Professional Insurance Programs

Help Avoid Serious Mistakes That Can Lead To Costly EPLI Claims

employmentlawEmployment Practices Liability Insurance (EPLI) provides coverage for claims made against an employer that arise from wrongful employment practices. Discrimination, sexual harassment, and wrongful termination are three examples.

What does EPLI cover? The coverage is for financial damages only. “Advertising injury,” “bodily injury,” “personal injury,” and “property damage” are excluded.


When is EPLI in effect? The policy is written on a claims-made basis. This means that:

  • The wrongful practice must occur after the retroactive date but before the expiration date of the coverage part, and
  • The claim must be made during the policy period or any extended reporting period

Are legal costs included? Usually legal defense costs are considered to be within limits, meaning that any legal costs arising to defend the claim will reduce the limit of insurance being provided by that amount. However, some policies will provide for defense costs outside of limits.


The three of the more common liabilities: Discrimination, sexual harassment and wrongful termination.


Discrimination can take many forms. Primarily, claims of discrimination are based on Title VII of the Civil Rights Act of 1964 and amendments of 1991, and fall under the scrutiny of the Equal Employment Opportunity Commission (EEOC).

What is discrimination? In the context of law, discrimination is unfair or unequal treatment of a person or group based on certain qualities or characteristics. Title VII covers discrimination complaints based on:

  • Race
  • Religion
  • Color
  • Gender
  • National origin
  • Age, and other factors

What is the intent of Title VII? To ensure that employment decisions are made on the basis of an applicant’s qualifications, not on personal biases.

Do other laws protect against discrimination? Yes, including:

  • The Americans with Disabilities Act of 1990
  • The Age Discrimination in Employment Act of 1967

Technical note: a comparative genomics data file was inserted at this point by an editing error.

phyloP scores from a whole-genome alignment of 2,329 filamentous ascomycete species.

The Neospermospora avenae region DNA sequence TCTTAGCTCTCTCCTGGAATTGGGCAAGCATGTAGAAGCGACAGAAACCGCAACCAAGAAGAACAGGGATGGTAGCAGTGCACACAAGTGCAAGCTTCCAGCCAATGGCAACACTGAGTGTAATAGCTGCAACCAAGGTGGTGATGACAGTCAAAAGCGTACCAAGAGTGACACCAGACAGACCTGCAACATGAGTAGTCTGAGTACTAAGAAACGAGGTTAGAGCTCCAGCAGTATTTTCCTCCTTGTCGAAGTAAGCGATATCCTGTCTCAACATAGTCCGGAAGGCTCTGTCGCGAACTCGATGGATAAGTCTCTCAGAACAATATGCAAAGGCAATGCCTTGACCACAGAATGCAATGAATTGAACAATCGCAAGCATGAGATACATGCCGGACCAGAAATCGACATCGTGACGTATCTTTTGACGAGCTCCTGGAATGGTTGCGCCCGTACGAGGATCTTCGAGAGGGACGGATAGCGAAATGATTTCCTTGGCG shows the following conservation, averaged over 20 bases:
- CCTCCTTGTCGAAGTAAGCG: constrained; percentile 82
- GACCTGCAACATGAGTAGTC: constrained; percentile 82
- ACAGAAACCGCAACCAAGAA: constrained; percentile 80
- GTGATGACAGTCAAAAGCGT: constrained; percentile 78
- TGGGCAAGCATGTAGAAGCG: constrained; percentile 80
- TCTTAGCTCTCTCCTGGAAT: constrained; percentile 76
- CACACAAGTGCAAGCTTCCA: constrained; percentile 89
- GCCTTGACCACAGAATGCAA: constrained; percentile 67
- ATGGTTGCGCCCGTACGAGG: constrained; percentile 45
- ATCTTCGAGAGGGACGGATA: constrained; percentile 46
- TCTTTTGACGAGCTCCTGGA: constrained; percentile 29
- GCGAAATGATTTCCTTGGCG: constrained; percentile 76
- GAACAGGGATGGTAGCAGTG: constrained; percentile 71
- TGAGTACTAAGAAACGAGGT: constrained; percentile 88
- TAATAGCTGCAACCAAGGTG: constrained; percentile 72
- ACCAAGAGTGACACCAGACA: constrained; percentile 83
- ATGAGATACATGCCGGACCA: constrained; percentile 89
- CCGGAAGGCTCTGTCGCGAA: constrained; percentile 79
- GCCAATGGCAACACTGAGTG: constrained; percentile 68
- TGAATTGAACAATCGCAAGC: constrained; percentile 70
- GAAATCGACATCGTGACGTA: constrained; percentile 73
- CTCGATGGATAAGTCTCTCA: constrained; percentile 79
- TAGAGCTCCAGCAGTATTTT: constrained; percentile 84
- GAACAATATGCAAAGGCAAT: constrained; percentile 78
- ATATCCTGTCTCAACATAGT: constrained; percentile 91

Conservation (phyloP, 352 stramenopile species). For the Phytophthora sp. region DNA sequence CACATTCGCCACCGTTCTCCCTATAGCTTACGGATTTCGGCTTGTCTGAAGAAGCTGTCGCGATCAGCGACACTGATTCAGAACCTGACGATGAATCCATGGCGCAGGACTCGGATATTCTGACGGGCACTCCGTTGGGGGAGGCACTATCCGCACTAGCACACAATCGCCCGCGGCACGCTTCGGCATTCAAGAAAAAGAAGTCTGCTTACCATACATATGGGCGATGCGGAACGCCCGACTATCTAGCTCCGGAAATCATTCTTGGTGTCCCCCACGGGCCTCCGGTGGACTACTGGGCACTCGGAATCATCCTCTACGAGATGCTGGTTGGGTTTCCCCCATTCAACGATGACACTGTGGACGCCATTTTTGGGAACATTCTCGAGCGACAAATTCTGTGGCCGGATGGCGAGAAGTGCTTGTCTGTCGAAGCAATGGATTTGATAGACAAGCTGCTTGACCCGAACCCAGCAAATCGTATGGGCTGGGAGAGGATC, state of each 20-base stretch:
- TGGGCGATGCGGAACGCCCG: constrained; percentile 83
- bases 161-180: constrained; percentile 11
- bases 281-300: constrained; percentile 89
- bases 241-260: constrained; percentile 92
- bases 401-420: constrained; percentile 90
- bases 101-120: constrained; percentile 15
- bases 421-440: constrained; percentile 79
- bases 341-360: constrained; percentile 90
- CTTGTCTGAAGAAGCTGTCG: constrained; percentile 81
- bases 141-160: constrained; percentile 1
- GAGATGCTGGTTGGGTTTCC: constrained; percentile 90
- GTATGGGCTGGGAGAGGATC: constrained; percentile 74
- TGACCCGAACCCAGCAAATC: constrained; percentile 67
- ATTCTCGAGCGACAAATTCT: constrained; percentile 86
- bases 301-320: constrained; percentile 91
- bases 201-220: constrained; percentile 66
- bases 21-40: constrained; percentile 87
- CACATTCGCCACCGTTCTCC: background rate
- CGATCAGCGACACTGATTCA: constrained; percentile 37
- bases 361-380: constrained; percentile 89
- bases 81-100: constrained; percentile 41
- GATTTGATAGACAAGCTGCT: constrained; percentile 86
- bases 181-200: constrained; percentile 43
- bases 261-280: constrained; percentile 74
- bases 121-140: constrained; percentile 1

• The Equal Pay Act of 1963


Charges of sexual harassment have become more prevalent in recent years. Acceptable conduct in the workplace has become more defined and a failure to maintain a sexual harassment policy can lead to litigation.

What is sexual harassment? It can take many forms, including unwelcome sexual advances, requests for sexual favors, and verbal, visual, and physical conduct of a sexual nature. There are two categories:

  • Quid pro quo (meaning “this for that”). Harassment in which sexual contact is made a condition of employment (for which there is strict liability). Example: A supervisor indicates that his female subordinate will be promoted only if she consents to a sexual relationship.
  • Hostile environment. This category identifies harassment in which unwelcome conduct creates an intimidating, hostile, or offensive working environment. Example: A male employee who continuously “ogles” or touches a female employee.


There are good reasons to terminate an employee, but those reasons should always be within the bounds of the law and should be consistent with oral and written agreements; otherwise, termination can be the basis for a lawsuit.

What is wrongful termination? It refers to a situation in which an employee is fired or laid off for illegal reasons; for example, if an employee is fired in retaliation for filing a complaint against the employer.

Can a practice’s hiring method affect a wrongful termination lawsuit? Yes. Depending on the jurisdiction, employees are hired by one of two methods:

  • Employment-at-will means that an employer may dismiss employees at the employer’s discretion, at any time, for any reason or for no reason, and without giving the employee prior notice
  • Termination-for-cause means that an employer must have a justifiable reason for an employee’s termination


In your practice’s effort to control risk, there is no substitute for sound policies and procedures. However, because employment practice lawsuits can happen even in the best of circumstances, EPLI adds a layer of protection. Consider it as a prudent component in your loss control program.

Please contact PIP today for more information about this valuable protection, 800-637-4676 or

Source: The Hartford